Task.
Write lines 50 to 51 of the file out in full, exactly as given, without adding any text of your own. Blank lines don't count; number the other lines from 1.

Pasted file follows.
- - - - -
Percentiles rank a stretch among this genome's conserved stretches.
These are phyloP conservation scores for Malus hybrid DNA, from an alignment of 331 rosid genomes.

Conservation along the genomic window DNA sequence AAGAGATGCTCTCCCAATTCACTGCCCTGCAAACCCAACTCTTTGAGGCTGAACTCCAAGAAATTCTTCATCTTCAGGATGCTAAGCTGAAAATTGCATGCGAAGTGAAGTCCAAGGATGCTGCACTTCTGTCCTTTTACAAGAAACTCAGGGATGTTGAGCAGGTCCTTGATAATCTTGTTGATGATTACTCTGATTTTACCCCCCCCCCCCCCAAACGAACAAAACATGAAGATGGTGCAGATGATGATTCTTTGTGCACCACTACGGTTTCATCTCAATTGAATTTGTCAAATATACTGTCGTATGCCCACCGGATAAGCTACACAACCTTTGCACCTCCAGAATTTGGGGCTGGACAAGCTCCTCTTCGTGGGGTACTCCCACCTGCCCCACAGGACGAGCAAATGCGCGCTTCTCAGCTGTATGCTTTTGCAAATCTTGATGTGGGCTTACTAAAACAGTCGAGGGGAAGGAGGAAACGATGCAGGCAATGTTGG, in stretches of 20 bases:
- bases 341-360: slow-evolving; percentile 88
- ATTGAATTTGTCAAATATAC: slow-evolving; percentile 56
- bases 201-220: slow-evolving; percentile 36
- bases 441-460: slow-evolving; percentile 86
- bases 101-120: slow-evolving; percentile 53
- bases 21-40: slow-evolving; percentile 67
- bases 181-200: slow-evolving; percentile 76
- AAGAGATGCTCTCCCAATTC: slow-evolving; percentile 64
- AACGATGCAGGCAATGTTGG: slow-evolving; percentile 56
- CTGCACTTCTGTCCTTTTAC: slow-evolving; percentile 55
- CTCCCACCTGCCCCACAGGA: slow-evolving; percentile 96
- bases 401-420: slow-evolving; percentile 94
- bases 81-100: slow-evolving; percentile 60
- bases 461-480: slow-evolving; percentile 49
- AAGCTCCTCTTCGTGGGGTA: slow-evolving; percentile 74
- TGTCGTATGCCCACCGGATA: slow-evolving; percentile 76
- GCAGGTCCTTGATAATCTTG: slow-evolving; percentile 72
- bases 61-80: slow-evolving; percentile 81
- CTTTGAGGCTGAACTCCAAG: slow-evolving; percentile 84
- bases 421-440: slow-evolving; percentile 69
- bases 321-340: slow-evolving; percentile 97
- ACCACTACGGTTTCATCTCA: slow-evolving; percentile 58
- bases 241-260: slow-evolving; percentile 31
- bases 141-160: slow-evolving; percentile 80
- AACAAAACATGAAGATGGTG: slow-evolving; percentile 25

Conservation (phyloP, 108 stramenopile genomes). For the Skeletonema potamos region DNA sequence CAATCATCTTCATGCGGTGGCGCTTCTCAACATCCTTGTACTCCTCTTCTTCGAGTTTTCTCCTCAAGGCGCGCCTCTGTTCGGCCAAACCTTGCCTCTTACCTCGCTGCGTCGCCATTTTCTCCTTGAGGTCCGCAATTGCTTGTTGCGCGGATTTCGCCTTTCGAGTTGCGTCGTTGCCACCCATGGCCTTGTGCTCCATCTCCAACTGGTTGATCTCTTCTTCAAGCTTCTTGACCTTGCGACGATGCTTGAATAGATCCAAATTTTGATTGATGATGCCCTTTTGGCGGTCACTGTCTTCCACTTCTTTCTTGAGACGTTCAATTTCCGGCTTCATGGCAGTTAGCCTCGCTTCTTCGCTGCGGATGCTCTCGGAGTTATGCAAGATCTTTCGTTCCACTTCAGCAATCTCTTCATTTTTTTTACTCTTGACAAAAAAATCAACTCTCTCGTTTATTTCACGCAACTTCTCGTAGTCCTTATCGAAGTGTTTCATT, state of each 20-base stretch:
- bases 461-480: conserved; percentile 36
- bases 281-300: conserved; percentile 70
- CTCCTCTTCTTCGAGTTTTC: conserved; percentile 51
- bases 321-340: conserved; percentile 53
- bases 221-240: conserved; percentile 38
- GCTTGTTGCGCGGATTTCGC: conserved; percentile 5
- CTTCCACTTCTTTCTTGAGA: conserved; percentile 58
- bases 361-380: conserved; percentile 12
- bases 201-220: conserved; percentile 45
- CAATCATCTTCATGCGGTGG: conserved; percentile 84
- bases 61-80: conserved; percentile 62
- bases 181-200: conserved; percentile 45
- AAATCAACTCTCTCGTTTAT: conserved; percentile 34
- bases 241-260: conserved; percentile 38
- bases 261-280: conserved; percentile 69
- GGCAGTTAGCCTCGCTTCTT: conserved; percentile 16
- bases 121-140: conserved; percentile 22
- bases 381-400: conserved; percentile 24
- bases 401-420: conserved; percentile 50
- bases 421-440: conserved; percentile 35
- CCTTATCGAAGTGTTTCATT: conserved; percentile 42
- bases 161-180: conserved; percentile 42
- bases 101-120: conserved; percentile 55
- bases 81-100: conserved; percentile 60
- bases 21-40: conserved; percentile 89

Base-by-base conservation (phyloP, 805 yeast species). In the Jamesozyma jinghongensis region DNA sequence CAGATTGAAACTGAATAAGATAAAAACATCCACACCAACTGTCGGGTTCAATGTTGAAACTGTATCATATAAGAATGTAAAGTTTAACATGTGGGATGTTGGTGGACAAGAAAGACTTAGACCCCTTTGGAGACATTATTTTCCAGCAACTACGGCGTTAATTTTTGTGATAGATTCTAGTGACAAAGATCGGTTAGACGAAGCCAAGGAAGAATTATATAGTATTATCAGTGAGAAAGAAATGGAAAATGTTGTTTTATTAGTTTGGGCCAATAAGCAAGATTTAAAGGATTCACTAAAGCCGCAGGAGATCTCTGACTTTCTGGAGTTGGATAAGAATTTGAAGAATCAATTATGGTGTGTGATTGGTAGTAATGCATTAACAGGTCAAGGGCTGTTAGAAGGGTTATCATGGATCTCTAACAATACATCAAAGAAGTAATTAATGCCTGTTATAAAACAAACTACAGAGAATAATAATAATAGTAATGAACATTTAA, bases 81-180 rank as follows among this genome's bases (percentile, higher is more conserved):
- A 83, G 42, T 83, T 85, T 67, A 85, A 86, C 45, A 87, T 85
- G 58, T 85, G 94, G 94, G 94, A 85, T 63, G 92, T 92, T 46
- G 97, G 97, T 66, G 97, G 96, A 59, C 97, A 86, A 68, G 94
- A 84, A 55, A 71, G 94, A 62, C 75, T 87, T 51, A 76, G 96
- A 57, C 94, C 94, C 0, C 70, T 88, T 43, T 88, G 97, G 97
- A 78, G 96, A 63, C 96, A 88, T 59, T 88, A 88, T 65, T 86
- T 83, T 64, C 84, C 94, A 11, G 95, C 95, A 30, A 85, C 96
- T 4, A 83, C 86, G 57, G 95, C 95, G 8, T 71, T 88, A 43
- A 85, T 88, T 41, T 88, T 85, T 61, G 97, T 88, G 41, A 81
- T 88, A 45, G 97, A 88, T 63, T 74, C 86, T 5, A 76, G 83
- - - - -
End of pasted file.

- CCTTATCGAAGTGTTTCATT: conserved; percentile 42
- bases 161-180: conserved; percentile 42